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Powering The Power Plants

By Tom Stone Established in New Jersey’s Chemical Corridor, Fuel:Bio Holdings looks to bring greener pastures to the Garden State in the form of biodiesel.

By Tom Stone
Established in New Jersey’s Chemical Corridor, Fuel:Bio Holdings looks to bring greener pastures to the Garden State in the form of biodiesel. With a business plan to market large quantities of this cleaner-burning fuel at more economical prices for power plants, the company has been operational since May 2007.

The company uses proprietary technology and processes to produce ASTM D6751-certified biodiesel in accordance with industry specifications, helping to ensure proper performance. Planted on 2.5 acres along the Jersey shore, the facility was designed by employees. Current annual plant capacity is 50 million gallons with an on-site storage capacity of roughly 1 million gallons.

Most of our customers are in the testing phase. Since this is a relatively new product for them, they are concerned about how to integrate it into their current system, states John Borruso, Fuel:Bio government affairs liaison. However, a test using biodiesel in a power plant can consume a tremendous amount of fuel. You’re talking about one test using about a week’s worth of production.

Even though Borruso can’t go into specifics on how many plants are currently testing its biodiesel, he was able to elaborate on one already publicized test. Princeton University conducted a test with Fuel:Bio’s biodiesel to see how its campus energy plant boilers and gas-turbine co-generation system would perform.

The test ran 100 percent biodiesel in the university’s system. The numbers that came back have been great, adds Borruso. The reduction in emissions and the increase in efficiency have been marvelous. The idea behind this for Princeton is to reduce its emissions across the board. By using biodiesel in their generators, they can reach this goal.

Key to the success of any biodiesel production facility is the quality of finished product. Biodiesel can be produced by nearly anyone, but ASTM D6751-certified biodiesel is specified for tests being conducted by Fuel:Bio at various power plants throughout the market. To produce a product at this quality level, the correct equipment must be in place and performing as expected. An important element one critical to the company’s biodiesel production success is pumping.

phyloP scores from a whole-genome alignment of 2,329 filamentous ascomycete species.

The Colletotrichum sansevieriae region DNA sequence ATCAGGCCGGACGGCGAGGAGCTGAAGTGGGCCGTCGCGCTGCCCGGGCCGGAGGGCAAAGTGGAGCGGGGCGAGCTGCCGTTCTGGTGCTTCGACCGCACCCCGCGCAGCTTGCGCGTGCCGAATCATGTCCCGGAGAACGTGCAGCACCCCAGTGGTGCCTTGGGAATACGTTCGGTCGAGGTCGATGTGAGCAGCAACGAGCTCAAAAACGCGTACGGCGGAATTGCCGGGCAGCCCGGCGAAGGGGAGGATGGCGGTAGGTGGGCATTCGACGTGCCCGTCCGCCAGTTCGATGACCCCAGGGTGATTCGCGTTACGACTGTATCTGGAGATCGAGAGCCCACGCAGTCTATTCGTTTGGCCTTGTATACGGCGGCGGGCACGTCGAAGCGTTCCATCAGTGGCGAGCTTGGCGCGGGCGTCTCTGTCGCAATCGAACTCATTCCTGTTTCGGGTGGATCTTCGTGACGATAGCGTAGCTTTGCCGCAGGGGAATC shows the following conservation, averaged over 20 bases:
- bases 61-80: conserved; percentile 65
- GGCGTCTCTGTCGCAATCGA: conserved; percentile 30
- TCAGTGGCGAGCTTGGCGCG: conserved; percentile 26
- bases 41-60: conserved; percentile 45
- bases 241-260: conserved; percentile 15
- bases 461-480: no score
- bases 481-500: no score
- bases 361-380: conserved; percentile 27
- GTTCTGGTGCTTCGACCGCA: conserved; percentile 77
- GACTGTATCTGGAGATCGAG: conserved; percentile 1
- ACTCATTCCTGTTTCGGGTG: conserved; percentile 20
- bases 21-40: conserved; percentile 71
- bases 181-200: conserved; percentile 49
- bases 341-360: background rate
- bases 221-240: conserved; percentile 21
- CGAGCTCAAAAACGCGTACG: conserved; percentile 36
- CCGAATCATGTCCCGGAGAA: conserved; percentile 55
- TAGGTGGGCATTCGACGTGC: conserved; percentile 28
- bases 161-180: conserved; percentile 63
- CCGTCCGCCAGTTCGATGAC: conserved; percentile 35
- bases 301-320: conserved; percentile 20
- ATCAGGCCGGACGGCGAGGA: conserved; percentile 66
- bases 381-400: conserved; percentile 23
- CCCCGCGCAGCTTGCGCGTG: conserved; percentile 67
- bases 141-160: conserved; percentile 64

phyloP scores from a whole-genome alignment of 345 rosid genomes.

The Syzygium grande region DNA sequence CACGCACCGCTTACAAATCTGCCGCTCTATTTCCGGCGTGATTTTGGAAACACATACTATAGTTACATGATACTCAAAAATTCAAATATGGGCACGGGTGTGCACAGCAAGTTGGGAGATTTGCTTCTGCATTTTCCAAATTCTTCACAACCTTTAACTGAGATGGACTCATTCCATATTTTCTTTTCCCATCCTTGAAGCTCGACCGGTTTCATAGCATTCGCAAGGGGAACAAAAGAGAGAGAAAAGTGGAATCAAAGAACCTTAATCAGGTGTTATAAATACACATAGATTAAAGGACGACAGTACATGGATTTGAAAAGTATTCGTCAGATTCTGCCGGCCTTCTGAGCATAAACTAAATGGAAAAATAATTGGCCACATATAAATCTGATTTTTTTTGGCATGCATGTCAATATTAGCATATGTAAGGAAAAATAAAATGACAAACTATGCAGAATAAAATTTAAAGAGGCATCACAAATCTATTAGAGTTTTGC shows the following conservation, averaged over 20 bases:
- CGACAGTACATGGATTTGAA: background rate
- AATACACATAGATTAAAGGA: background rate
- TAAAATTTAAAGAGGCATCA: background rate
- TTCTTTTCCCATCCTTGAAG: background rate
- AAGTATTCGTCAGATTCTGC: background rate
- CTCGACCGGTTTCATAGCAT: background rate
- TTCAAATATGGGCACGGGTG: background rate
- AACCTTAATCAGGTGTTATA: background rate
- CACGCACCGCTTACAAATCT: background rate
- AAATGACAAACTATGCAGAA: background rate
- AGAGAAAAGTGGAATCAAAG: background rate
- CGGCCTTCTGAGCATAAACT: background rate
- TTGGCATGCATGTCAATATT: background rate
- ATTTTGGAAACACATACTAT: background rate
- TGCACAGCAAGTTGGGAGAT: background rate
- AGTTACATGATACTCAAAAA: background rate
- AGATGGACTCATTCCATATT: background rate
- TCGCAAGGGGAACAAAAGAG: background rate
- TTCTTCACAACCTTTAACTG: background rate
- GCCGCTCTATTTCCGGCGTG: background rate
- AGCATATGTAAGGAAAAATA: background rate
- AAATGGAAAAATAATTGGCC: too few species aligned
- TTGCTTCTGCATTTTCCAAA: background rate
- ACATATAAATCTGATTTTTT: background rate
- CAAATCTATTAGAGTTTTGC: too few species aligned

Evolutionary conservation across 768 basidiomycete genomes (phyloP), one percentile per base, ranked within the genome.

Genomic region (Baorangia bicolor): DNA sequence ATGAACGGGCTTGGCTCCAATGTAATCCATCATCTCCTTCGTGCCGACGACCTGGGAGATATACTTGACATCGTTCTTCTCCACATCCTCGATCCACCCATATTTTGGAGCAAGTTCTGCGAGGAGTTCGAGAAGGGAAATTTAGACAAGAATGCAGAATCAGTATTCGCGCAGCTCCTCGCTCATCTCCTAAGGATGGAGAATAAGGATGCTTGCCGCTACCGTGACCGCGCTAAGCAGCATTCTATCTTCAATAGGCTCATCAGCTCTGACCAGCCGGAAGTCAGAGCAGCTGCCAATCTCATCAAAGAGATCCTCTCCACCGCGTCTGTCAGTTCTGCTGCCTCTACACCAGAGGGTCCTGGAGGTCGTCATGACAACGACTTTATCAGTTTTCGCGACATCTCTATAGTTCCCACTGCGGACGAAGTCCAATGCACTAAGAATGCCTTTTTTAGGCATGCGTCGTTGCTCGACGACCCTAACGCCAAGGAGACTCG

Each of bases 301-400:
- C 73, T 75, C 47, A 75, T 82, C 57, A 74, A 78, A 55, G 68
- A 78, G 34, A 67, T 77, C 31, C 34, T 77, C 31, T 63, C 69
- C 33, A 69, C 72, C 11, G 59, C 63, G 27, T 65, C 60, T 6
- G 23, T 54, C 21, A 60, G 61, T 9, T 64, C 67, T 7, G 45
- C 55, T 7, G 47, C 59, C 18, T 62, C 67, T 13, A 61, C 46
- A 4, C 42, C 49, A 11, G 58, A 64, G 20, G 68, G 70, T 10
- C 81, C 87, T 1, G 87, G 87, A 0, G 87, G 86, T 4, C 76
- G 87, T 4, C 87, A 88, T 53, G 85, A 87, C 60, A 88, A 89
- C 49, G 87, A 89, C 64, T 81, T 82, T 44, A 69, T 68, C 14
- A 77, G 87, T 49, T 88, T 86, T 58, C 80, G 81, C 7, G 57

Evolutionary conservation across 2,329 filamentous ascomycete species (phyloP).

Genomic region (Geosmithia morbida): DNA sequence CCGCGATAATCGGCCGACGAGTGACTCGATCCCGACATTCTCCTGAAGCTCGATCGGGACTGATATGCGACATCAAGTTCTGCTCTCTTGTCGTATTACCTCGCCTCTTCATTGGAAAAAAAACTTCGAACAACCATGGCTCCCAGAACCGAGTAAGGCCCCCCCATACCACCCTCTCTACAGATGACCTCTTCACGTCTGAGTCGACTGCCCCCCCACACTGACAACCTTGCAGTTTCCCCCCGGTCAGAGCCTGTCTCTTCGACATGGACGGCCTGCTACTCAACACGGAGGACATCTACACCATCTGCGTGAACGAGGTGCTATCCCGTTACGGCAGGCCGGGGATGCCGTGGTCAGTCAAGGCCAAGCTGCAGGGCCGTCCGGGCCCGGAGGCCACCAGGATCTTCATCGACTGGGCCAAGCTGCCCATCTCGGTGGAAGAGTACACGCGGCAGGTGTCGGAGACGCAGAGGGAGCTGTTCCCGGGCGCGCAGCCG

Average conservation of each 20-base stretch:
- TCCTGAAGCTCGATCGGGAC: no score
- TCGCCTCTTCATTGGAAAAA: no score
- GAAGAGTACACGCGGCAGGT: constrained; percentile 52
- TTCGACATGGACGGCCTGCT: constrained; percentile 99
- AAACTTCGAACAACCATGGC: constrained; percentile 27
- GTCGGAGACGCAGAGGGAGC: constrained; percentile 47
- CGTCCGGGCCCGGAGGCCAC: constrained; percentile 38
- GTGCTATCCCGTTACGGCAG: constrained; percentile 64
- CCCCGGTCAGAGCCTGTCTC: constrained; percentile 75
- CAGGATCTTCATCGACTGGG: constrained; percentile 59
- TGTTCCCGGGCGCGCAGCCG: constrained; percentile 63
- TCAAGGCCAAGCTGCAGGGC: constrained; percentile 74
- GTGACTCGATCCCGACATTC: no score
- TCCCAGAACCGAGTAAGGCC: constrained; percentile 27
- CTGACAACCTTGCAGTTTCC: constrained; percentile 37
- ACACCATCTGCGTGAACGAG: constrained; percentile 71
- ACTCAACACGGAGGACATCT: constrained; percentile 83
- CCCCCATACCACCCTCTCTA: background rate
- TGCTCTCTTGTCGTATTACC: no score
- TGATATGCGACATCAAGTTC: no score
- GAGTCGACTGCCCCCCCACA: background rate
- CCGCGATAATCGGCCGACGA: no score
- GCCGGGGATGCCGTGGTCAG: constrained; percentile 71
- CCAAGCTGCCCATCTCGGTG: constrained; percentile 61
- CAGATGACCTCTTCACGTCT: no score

Early in the plant’s design phase, Fuel:Bio knew implementing the proper pumping equipment would be crucial. The company went to its mechanical contractor, Mobil Welding, who contacted its local equipment distributor, ALEDco, for advice on the proper equipment for each application. Chris Manganiello of ALEDco consulted with Blackmer regional manager Todd MacGregor—the two knew Blackmer sliding vane and centrifugal pumps could be the right fit for many specific biodiesel applications. Now Fuel:Bio’s facility currently houses seven System One® centrifugal and four NP Sliding vane pumps.

The Blackmer pumps are ideal for biodiesel in several ways, notes T.P. Harnanan, Fuel:Bio plant manager. They are more durable and provide the reliable flow rates needed for our process. If you end up with an incorrect ingredient ratio, your formula will be messed up.

Fuel:Bio’s facility uses System One® Frame LD17 and Frame S centrifugal pumps. Designed around the seal, where 90 percent of pump failures occur, these pumps offer a stiff shaft and large bearings to result in the widest operational window off the best efficiency point. The Frame S delivers capacities to 450 GPM (102 m³/hr), while the LD17 reaches capacities of 1,400 GPM (320 m³/hr) and features the stiffest shaft in the industry, reducing seal and shaft failures. The company also chose Blackmer’s 2 and 3 NP sliding vane pumps, which grant biodiesel producers high volumetric efficiency and low slippage, thereby requiring less horsepower and energy.

Even though Fuel:Bio is happy with its current plant and production capabilities, the company looks to grow. We plan on eventually increasing our production capacity at this plant. We can easily do that by increasing the size of our Blackmer pumps, along with a few other minor adjustments, states Harnanan. Along with increased production, the company plans to bring more feedstocks into the fold for a higher return on investment and a better overall approach to biodiesel production with lower emissions. In essence, production would consist of a closed-loop system that grows feedstock from the emissions produced by the power plant.

“Algae is very exciting for us right now. We have identified six strands to focus on, explains Borruso. “We see a tremendous amount of potential to integrate the algae with the reduction of additional CO² from power generation. We can grow the algae at any location in vertical tubes that can be built as high as you deem fit, and the growing process can still be paired with the power plants in running those emissions through the algae, allowing it to feed off the CO² as it grows.
Tom Stone is the director of marketing at Blackmer, Elizabeth, NJ. More information is available via